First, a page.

The heliosphere is a bubble in space "blown" into the interstellar medium (the hydrogen and helium gas that permeates the galaxy) by the solar wind. Although electrically neutral atoms from interstellar volume can penetrate this bubble, virtually all of the material in the heliosphere emanates from the Sun itself. It was thought for decades that it extends in a long comet-like heliotail, but in 2009 data from the Cassini and IBEX show a different shape. However, depiction of the heliotail is still common. Another change is that the heliosheath area is not smooth but filled with magnetic bubbles.NASA 2011
For the first ten billion kilometres of its radius, the solar wind travels at over a million km per hour. As it begins to drop out with the interstellar medium, it slows down before finally ceasing altogether. The point where the solar wind slows down is the termination shock; then there is the heliosheath area; then the point where the interstellar medium and solar wind pressures balance is called the heliopause; the point where the interstellar medium, traveling in the opposite direction, slows down as it collides with the heliosphere is the bow shock.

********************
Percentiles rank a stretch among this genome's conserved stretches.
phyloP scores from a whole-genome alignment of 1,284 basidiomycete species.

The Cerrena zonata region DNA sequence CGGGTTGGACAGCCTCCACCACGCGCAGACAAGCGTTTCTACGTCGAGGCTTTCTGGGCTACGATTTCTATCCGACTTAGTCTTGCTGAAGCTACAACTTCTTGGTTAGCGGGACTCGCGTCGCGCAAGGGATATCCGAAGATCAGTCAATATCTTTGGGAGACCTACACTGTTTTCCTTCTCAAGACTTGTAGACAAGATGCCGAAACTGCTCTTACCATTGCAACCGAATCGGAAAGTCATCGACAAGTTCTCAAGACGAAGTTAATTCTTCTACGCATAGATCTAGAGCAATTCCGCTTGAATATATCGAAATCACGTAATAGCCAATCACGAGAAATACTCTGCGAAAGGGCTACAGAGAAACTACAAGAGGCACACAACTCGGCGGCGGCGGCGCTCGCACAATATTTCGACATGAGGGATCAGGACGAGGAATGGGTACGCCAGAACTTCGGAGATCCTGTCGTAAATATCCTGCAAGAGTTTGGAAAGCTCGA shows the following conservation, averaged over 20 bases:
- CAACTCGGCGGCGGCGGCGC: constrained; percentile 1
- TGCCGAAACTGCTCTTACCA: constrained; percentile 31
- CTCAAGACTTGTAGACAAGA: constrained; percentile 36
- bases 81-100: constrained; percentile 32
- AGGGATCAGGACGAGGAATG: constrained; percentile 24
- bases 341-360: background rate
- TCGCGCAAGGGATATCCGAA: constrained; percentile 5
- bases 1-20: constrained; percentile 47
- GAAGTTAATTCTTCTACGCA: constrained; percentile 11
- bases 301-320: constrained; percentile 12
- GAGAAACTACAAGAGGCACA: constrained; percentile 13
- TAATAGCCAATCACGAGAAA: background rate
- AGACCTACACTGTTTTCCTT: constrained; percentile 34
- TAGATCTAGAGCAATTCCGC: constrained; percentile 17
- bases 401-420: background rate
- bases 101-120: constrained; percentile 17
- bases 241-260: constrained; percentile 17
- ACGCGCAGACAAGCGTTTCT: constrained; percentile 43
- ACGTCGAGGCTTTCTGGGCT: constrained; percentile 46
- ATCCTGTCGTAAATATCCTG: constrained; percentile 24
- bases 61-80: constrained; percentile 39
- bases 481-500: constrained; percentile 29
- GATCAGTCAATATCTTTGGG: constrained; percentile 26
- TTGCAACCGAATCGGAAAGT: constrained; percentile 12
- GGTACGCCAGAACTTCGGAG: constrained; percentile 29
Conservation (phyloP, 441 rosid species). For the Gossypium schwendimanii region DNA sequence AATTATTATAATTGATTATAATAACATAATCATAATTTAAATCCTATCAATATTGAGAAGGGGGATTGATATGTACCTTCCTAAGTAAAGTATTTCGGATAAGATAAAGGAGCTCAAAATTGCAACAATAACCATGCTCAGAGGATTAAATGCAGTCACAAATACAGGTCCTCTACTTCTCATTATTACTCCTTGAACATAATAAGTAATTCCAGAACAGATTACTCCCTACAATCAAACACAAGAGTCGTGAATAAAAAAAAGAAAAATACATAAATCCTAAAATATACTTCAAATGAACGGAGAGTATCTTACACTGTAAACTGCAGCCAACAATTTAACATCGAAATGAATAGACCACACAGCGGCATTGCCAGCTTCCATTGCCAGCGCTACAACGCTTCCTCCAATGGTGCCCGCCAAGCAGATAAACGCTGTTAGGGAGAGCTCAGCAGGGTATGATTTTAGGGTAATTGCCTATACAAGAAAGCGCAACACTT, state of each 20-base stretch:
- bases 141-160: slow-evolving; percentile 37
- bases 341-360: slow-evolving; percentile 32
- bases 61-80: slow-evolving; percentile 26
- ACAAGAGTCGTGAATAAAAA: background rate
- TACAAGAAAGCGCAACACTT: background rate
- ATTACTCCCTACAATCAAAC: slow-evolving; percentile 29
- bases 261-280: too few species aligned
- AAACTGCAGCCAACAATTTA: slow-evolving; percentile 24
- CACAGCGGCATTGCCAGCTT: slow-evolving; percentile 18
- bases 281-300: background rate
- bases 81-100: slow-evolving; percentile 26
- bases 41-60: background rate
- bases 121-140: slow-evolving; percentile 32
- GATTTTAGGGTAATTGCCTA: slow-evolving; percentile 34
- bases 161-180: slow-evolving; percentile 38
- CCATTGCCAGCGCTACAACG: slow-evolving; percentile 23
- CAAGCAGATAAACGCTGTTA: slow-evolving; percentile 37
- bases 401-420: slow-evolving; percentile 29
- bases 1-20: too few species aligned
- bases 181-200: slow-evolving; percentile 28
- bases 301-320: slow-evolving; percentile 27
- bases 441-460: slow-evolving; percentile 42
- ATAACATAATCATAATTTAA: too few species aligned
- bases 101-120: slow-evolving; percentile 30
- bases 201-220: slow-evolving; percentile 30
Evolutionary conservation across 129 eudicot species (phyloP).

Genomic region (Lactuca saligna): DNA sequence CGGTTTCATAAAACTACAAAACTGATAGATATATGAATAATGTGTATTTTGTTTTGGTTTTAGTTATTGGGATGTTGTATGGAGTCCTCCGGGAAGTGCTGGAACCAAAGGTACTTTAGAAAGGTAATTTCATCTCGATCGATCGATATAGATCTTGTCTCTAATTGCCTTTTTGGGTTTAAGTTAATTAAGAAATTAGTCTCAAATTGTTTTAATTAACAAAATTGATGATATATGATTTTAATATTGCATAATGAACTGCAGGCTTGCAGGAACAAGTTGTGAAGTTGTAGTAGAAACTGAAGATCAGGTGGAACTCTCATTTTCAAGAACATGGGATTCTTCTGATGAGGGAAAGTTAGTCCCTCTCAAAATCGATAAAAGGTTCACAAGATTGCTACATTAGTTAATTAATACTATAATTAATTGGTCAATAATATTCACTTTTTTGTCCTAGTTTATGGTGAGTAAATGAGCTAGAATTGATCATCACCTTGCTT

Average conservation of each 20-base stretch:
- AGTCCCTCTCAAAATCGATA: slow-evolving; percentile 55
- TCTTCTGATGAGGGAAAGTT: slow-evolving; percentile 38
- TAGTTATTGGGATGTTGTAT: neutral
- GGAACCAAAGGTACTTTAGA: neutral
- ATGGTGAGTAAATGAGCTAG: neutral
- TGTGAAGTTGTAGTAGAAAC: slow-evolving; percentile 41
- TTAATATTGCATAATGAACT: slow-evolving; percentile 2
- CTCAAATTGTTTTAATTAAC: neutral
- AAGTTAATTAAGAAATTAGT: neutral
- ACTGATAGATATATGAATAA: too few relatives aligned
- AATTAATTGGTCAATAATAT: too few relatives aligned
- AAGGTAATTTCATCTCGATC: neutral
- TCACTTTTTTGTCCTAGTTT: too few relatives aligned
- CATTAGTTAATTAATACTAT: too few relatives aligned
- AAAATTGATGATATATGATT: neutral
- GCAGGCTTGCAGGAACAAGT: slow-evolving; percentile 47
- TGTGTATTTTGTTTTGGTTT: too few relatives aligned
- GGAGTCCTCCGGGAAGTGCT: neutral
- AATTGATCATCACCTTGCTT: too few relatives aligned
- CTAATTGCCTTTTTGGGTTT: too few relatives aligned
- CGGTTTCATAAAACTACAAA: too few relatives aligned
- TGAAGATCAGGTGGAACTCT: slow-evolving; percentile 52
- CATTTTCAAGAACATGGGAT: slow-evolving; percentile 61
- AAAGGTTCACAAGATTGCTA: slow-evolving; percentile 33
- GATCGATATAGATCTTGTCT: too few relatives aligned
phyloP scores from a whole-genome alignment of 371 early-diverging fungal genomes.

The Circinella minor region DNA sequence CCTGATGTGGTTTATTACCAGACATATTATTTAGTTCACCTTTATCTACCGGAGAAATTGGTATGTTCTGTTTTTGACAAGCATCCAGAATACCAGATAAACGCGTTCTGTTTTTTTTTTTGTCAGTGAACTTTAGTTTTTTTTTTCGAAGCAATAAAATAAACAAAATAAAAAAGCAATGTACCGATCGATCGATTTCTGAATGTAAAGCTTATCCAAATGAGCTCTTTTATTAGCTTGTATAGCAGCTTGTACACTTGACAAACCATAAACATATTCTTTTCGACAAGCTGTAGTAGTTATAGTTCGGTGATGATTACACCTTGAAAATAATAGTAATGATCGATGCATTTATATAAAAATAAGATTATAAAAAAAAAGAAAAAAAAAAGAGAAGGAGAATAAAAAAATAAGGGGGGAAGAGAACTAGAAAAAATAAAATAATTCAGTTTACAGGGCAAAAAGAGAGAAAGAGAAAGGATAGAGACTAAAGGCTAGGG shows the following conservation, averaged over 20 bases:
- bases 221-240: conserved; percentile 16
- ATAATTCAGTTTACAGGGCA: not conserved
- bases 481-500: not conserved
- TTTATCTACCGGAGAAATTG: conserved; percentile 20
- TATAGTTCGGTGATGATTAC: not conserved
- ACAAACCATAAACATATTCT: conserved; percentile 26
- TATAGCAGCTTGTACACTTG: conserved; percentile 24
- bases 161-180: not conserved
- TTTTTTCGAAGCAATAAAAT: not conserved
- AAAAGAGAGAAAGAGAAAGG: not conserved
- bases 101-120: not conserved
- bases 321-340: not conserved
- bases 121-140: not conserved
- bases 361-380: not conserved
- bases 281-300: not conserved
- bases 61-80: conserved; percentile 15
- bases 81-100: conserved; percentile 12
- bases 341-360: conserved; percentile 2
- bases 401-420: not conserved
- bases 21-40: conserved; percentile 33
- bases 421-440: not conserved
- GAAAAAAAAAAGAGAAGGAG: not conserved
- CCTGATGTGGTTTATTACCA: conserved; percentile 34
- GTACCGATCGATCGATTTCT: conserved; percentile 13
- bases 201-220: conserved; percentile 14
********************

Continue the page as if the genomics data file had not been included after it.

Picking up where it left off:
As of June 2011, the heliosheath area is thought to be filled with magnetic bubbles (each about 1 AU wide), creating a "foamy zone". The theory helps explain in situ heliosphere measurements by the two Voyager probes.
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